I watched this movie in school back when I was in year 7 and was affected by the movie but more so in the way that I lorified partying and glazed over the important message of 'this is what can go wrong'. This later happened to me at schoolies - thankfully I am still here today. I think parents should watch this with their children and teachers too at the crucial changes of age during the teenage years. Might help keep them wary.
Well acted youth oriented Aussie movie based on a real life rape and murder case, I believe. The young actors are good - the teen surfing culture seems to be pretty accurate. Script by the late Nick Enight and director Steven Vidler based on Enright's play staged, originally, by the Sydney Theatre Company. Linda Cropper shines as a single mum. Three and a half stars.
It was ok, worth a watch.
An interesting movie a must for parents and teens to watch together has a very strong message while still being very entertaining.
I didn't know what to expect of this film but it was very powerful and although the end was a bit of a cop out the rest of it explored the constraints and obligations our friendships can have on us very well, sometimes with devastating effects.
Excellent premise sets up a gritty, real-life film, with similarities to many teenage novels that deal with choices in exceptional circumstances. Jared is played well by Breuls, who was seen earlier on "Home and Away" but had been in the screen wilderness since, and who manages to hold his own in a bumper cast which includes Hollywood star Ledger, and acclaimed actors Davis, Field, Haywood, Hopkins, Horler, Napier, Lyndon and Howard. The lifestyle of the surfie teens is set up well, giving an accurate portrayal of the hedonistic sex-drugs ritual many of them put themselves through - boredom is suggested as a decisive driving factor here. But the main element of the film deals with Jared's choices - does he stay silent to protect a mate, or will his conscience win over? It's difficult to find a bad component of this film, which was very unlucky not to win Best Film at the AFI Awards for that year. Enright was approached in 1991 by Brian Joyce (director, Freewheels educational theatre company in Newcastle) to write a play about the consequences surrounding the recent rape-murder of teenager Leigh Leigh at a beach party? he initially refused, but eventually wrote the play "A Property of the Clan", first performed in 1992, which he then adapted into "Blackrock" for the Sydney Theatre Company after actor John Howard (who later would appear in the film) and Wayne Harrison approached Enright and offered to help develop it. The initial performance of "Blackrock", at Wharf I on 30 August 1995, included Lyndon, who played Jared, and Smart (Cherie), as well as acclaimed actors Paul Bishop, Daniel Wyllie, Teo Gebert, Joel Edgerton, John Walton, Kym Wilson and Angela Punch McGregor.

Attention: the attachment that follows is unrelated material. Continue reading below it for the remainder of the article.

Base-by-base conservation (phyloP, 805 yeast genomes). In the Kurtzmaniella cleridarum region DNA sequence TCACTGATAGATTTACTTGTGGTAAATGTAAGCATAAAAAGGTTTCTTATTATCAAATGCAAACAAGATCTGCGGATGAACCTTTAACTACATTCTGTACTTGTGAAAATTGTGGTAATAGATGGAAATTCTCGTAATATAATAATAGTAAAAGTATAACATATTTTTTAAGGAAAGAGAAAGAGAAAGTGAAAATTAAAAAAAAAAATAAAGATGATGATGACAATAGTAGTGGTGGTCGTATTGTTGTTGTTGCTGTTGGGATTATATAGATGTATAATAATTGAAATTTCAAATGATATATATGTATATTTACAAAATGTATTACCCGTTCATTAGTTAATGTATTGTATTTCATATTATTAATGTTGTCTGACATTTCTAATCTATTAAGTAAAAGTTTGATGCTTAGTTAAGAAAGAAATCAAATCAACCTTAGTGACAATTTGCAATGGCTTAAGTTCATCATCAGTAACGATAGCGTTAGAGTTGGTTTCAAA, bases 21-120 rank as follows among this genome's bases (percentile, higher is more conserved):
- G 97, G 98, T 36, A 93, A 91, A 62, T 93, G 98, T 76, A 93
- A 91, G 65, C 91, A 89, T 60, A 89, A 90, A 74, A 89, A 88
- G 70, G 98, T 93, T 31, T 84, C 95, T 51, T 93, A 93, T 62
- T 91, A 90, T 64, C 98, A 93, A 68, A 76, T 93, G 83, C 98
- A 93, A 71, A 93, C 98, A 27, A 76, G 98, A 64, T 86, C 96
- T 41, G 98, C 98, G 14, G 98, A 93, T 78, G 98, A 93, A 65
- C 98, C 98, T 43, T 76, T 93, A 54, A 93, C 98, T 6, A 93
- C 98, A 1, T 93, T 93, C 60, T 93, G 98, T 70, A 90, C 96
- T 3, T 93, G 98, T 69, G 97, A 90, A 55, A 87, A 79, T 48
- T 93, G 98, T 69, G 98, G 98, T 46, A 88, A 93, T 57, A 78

This is a movie that makes you realise as a young woman how stupid we can be I think mothers every where should make there daughters watch this....I was sick at how many times this could have been me
Surfing who dunnit, rather sordid in places but reasonably well done. Seems fairly true to life, good if you like that type of movie.
A gritty and ultimately tragic comment on the lives of young Australians, their values and the consequences of their behaviour. Darkly and grainily shot. Greart writing by Nick Enreight.
A true story can sometimes cut so close it breaks open loosely healed wounds and it is this simple honesty of the film that shines as its greatest asset when coupled with the in your face and close to what could easily be anyones home. It is hard not to feel the anguish and strain of those involved hearts in this topical for the time Australian drama